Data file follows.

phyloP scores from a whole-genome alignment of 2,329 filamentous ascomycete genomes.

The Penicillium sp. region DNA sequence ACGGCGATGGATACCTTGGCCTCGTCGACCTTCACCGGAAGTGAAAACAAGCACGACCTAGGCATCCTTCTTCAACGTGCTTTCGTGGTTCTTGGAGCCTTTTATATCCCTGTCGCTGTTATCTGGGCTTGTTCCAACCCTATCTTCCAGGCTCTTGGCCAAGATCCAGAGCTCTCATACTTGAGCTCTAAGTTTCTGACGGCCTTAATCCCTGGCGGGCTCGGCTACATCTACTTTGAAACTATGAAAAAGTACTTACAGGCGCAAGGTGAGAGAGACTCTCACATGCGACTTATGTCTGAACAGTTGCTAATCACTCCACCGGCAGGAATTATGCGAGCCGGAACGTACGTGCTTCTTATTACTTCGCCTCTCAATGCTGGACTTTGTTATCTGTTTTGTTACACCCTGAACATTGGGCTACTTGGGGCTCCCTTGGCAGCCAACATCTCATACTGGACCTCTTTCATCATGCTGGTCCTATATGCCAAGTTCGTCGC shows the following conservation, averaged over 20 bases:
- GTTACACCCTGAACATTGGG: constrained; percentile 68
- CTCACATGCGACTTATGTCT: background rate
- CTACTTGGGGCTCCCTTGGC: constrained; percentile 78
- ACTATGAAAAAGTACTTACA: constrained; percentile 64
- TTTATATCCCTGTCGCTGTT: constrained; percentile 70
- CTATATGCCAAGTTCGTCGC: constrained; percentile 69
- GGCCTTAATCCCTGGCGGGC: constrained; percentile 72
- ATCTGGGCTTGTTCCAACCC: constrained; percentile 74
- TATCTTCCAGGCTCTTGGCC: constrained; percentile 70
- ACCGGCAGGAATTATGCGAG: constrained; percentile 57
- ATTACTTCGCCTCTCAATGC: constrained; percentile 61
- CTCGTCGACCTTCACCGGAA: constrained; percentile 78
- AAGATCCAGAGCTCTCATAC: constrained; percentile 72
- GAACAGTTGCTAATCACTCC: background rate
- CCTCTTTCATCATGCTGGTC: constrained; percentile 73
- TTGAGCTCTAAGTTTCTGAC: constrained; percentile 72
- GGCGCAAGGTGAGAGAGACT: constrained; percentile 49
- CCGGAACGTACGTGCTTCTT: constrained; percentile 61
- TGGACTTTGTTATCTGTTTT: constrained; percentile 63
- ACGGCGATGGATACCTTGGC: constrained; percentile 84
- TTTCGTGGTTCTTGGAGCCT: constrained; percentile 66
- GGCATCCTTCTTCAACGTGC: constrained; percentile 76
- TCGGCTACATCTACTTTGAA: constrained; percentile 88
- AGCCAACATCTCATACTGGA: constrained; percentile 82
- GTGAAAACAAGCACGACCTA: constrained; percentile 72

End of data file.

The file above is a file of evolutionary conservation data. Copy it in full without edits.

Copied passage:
phyloP scores from a whole-genome alignment of 2,329 filamentous ascomycete genomes.

The Penicillium sp. region DNA sequence ACGGCGATGGATACCTTGGCCTCGTCGACCTTCACCGGAAGTGAAAACAAGCACGACCTAGGCATCCTTCTTCAACGTGCTTTCGTGGTTCTTGGAGCCTTTTATATCCCTGTCGCTGTTATCTGGGCTTGTTCCAACCCTATCTTCCAGGCTCTTGGCCAAGATCCAGAGCTCTCATACTTGAGCTCTAAGTTTCTGACGGCCTTAATCCCTGGCGGGCTCGGCTACATCTACTTTGAAACTATGAAAAAGTACTTACAGGCGCAAGGTGAGAGAGACTCTCACATGCGACTTATGTCTGAACAGTTGCTAATCACTCCACCGGCAGGAATTATGCGAGCCGGAACGTACGTGCTTCTTATTACTTCGCCTCTCAATGCTGGACTTTGTTATCTGTTTTGTTACACCCTGAACATTGGGCTACTTGGGGCTCCCTTGGCAGCCAACATCTCATACTGGACCTCTTTCATCATGCTGGTCCTATATGCCAAGTTCGTCGC shows the following conservation, averaged over 20 bases:
- GTTACACCCTGAACATTGGG: constrained; percentile 68
- CTCACATGCGACTTATGTCT: background rate
- CTACTTGGGGCTCCCTTGGC: constrained; percentile 78
- ACTATGAAAAAGTACTTACA: constrained; percentile 64
- TTTATATCCCTGTCGCTGTT: constrained; percentile 70
- CTATATGCCAAGTTCGTCGC: constrained; percentile 69
- GGCCTTAATCCCTGGCGGGC: constrained; percentile 72
- ATCTGGGCTTGTTCCAACCC: constrained; percentile 74
- TATCTTCCAGGCTCTTGGCC: constrained; percentile 70
- ACCGGCAGGAATTATGCGAG: constrained; percentile 57
- ATTACTTCGCCTCTCAATGC: constrained; percentile 61
- CTCGTCGACCTTCACCGGAA: constrained; percentile 78
- AAGATCCAGAGCTCTCATAC: constrained; percentile 72
- GAACAGTTGCTAATCACTCC: background rate
- CCTCTTTCATCATGCTGGTC: constrained; percentile 73
- TTGAGCTCTAAGTTTCTGAC: constrained; percentile 72
- GGCGCAAGGTGAGAGAGACT: constrained; percentile 49
- CCGGAACGTACGTGCTTCTT: constrained; percentile 61
- TGGACTTTGTTATCTGTTTT: constrained; percentile 63
- ACGGCGATGGATACCTTGGC: constrained; percentile 84
- TTTCGTGGTTCTTGGAGCCT: constrained; percentile 66
- GGCATCCTTCTTCAACGTGC: constrained; percentile 76
- TCGGCTACATCTACTTTGAA: constrained; percentile 88
- AGCCAACATCTCATACTGGA: constrained; percentile 82
- GTGAAAACAAGCACGACCTA: constrained; percentile 72